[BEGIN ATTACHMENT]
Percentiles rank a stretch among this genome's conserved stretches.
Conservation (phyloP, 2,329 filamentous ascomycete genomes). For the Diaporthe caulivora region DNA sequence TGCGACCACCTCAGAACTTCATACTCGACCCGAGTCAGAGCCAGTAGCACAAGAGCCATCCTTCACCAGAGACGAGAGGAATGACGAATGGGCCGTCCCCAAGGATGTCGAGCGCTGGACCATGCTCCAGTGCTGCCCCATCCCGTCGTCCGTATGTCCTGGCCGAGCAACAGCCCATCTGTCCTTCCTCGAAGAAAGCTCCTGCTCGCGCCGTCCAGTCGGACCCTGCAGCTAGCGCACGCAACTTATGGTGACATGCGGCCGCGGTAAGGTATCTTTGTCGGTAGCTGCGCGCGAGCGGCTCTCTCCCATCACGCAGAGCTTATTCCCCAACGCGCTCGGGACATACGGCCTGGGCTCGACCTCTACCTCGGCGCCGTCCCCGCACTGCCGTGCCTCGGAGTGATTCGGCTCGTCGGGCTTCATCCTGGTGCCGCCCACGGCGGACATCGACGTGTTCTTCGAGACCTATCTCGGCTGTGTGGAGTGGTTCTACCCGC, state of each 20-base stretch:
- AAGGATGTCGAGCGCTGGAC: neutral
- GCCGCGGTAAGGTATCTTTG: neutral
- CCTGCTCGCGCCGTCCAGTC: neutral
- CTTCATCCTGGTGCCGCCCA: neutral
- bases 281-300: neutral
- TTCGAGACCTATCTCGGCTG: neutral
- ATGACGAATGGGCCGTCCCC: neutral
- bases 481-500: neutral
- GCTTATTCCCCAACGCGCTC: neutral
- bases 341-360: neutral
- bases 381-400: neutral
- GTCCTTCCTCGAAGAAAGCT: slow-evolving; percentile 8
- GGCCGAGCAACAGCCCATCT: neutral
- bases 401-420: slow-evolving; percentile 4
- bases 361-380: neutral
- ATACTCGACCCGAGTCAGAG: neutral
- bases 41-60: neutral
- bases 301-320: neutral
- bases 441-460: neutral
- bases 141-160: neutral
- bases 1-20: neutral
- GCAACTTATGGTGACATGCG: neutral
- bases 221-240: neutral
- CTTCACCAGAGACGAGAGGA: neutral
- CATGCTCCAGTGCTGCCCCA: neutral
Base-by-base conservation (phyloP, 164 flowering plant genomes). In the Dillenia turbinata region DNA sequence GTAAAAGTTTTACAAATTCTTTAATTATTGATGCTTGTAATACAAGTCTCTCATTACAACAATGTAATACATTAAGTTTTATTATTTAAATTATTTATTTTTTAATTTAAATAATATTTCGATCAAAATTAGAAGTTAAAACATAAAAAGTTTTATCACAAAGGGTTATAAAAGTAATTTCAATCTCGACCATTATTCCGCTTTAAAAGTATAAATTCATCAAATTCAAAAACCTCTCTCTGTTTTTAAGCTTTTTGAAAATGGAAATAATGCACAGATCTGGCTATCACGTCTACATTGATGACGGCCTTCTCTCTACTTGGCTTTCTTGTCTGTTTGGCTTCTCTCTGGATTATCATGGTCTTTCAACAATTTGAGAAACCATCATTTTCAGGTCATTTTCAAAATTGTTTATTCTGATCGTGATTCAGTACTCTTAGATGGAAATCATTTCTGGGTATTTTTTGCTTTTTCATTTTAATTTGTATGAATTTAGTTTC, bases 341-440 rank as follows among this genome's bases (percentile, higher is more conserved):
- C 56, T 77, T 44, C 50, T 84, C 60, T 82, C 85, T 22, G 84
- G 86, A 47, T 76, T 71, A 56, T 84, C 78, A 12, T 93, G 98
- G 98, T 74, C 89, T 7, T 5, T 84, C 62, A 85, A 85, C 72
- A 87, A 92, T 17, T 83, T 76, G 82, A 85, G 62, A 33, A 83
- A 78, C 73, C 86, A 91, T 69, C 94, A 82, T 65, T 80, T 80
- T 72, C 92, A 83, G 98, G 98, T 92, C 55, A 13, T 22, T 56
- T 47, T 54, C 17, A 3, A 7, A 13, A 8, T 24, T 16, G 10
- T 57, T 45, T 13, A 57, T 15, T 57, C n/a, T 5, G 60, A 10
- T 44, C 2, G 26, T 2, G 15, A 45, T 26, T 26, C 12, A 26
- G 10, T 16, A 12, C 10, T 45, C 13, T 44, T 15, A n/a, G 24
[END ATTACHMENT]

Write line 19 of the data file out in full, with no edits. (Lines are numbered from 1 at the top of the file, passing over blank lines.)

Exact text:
- bases 41-60: neutral